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CruiseReportPrincess Cruises Royal Princess5A cruise review of Princess Cruises Royal Princess in Caribbean
 
 
by John & Sandra Nowlan
 
Journalist  16
 
 
 
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  Royal Princess
 
Princess Gets Royal Treatment
 
March 2014
 
Reviewer Rates This Cruise
 
The Royal Princess atrium was the most stunning we’ve ever seen on a cruise ship, matching in imagination the expanse of gleaming marble and light in the lobby of our luxury Fort Lauderdale/Hollywood hotel, the Westin Diplomat.


View from Westin Diplomat

After enjoying the hotel and the Florida coast for two days (we always try to arrive early for a cruise) we boarded the Royal Princess, the newest, largest and most glamorous in the Princess fleet. Launched in Britain last year by Kate Middleton, the Dutchess of Cambridge, the 3500-passenger ship is loaded with innovations designed to keep loyal Princess guests happy while attracting a new generation of cruisers who demand good value along with sophistication and elegance.

That elegance is first evident in the eye-popping Royal Princess atrium, the central hub of the 140,000 ton ship. Covering three decks and 50% larger than on any other Princess vessel, the atrium has a modern art-deco look and features shining brass and marble along with fixtures in tasteful shades of brown and gold. The atrium’s lowest level, Deck 5, seems to have constant live music and entertainment (jugglers or dancers) while the higher decks that circle the lobby contain a variety of restaurants, bars and shops.


Live music and dancing in The Atrium

Our room, a standard balcony cabin decorated in warm, neutral colors, was a bit smaller than on some ships but still had a walk-in closet, great lighting and a comfortable bed. The giant, 42-inch high definition TV seemed to dominate one wall but provided many TV channels (but no CNN) and the best array of on-demand, first-run movies and features we’ve ever seen on a cruise ship.

With a seventeen-deck ship so full of pleasurable attractions and activities, time spent in one’s cabin would be minimal. Like almost everyone else (or so it seemed), once we boarded and found our room, we headed to the Horizon Court buffet on Deck 16 for some lunch. It was nicely laid out with separated food stations and an excellent number of tasty choices but was much too crowded for comfort. However, once we sailed and eating times were spread out over several hours, we found the buffet to be just as delicious but much less hectic. Most days we took our buffet plates to the open-air Horizon Terrace on the back deck where there were always several free tables and plenty of waiters for iced tea, bar service or coffee refills (the java was excellent).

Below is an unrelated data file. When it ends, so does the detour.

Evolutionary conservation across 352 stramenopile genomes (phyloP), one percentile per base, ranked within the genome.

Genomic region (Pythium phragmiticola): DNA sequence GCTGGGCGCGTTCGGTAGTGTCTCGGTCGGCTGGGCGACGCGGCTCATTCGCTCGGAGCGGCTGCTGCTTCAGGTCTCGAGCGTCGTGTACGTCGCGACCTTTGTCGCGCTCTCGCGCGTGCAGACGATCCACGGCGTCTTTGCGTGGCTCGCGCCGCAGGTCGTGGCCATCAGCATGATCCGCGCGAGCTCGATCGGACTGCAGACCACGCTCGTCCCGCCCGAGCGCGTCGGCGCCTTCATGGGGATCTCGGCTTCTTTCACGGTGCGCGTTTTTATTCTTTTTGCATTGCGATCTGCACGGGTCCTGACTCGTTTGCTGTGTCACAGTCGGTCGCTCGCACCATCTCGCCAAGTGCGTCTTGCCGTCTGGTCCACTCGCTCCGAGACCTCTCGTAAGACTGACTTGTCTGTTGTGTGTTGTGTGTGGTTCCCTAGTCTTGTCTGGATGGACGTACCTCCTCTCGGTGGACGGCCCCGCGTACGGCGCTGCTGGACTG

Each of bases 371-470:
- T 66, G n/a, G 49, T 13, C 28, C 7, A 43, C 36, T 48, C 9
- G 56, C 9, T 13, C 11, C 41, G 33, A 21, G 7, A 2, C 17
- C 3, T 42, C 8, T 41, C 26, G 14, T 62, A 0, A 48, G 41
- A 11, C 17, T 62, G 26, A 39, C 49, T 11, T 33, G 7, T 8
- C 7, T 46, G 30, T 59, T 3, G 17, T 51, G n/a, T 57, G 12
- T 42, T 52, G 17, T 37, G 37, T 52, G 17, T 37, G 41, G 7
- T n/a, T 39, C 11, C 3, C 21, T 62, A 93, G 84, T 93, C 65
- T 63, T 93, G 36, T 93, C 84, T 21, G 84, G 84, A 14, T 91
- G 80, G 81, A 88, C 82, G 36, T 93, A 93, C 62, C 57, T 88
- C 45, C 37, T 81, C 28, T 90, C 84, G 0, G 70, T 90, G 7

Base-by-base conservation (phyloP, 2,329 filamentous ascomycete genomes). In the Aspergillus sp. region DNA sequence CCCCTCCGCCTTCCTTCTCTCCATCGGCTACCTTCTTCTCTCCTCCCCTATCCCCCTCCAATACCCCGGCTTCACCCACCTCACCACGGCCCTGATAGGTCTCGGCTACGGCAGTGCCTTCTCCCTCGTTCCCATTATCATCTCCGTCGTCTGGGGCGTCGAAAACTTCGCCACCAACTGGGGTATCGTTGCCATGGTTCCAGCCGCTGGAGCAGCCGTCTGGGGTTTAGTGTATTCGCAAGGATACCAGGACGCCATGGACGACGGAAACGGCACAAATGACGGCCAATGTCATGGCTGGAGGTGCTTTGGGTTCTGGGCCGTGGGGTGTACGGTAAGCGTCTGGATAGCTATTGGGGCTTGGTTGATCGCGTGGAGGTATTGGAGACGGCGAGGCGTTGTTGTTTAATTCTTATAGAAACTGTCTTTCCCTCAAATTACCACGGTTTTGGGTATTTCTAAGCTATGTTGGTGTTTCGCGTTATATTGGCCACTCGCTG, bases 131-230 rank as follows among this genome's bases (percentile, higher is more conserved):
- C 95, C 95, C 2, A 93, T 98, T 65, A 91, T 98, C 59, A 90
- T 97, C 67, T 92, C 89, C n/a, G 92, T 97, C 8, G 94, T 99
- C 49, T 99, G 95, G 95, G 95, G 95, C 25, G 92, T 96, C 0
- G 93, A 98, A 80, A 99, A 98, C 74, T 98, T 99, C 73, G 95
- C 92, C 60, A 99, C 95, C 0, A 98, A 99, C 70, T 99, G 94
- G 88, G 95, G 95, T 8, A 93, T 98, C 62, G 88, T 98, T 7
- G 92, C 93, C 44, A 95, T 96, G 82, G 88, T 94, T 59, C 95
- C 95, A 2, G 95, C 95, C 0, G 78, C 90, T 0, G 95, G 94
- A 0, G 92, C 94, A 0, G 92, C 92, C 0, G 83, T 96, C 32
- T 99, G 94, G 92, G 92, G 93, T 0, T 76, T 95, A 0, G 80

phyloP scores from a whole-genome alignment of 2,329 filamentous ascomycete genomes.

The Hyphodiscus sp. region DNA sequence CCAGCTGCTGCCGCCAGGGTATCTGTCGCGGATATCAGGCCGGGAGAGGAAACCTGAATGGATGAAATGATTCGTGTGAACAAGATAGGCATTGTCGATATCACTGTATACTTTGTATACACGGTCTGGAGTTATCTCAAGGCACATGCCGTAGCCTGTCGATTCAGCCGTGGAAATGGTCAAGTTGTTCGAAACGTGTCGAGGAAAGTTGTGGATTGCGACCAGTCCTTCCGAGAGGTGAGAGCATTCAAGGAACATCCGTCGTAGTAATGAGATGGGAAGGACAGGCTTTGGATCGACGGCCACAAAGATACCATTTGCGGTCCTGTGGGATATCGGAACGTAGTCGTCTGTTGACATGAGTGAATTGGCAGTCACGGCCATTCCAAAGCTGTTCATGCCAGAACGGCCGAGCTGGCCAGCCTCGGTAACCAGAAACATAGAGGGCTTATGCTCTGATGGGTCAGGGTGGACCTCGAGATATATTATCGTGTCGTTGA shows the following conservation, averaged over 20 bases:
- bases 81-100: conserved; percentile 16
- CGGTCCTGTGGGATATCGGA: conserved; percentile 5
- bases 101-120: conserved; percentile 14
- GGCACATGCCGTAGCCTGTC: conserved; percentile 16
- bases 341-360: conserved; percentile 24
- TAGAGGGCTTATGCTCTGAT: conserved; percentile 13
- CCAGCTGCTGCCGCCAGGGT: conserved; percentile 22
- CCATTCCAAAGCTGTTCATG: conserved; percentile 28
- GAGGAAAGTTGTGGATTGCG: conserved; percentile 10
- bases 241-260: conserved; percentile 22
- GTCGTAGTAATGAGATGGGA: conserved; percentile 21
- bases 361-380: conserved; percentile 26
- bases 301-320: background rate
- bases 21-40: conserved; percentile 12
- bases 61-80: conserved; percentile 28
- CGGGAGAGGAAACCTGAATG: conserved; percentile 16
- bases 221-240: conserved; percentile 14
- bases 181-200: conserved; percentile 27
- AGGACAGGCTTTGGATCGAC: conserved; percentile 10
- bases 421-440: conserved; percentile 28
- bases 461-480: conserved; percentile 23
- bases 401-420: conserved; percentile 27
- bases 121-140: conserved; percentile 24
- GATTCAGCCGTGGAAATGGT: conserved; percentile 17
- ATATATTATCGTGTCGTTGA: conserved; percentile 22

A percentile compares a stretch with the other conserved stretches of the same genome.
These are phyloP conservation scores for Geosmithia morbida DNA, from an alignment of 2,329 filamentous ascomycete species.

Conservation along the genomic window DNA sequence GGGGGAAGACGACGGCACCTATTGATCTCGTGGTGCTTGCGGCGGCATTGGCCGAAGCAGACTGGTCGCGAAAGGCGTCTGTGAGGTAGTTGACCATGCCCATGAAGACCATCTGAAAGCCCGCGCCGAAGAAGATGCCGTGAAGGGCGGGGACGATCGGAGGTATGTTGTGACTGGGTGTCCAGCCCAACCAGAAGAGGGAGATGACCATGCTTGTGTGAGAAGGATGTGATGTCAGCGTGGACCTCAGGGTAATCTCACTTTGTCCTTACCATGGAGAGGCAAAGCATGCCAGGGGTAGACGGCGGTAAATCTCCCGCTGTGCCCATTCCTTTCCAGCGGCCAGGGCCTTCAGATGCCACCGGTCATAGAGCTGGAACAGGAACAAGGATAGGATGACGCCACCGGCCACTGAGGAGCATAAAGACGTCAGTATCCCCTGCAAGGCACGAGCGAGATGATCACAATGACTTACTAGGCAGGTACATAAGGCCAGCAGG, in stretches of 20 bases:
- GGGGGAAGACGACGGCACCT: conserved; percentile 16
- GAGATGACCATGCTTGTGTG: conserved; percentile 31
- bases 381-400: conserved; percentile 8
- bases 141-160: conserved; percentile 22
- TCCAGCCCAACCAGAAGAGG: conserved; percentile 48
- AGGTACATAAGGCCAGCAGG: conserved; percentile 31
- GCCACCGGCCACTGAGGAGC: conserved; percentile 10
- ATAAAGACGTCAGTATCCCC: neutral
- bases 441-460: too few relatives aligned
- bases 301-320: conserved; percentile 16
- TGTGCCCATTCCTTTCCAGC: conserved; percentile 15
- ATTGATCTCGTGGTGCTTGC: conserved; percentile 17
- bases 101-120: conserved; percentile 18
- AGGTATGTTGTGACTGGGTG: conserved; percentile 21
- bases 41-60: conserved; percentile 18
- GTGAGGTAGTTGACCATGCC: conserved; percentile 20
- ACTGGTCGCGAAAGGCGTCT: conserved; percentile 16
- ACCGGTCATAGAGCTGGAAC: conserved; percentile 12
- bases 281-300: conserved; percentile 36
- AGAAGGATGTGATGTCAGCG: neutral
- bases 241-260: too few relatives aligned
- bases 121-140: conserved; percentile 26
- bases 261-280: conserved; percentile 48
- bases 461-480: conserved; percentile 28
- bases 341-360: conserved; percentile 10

Alfredo's for great pizza

Princess was an innovator for “Anytime Dining” in the evening and its three main restaurants – Symphony, Concerto and Allegro – offer a choice of traditional fixed times or total flexibility. All the dining rooms make great use of space and feature, appropriately, music-themed murals throughout. The food and the service were consistently good with a wide variety of choices each evening including Atlantic lobster several times. For a break one day we ate at Alfredo’s where the chefs turned out thin crust, made-to-order, hand-tossed pizzas. USA Today recently rated it the best pizza at sea. We agree.

We tried two extra cost ($25) specialty restaurants and both were excellent. Sabatini’s featured authentic Italian dishes while the Crown Grill, next to the popular Wheelhouse Bar on Deck 7, offered well-aged, tender steaks and premium seafood.


Sabatini's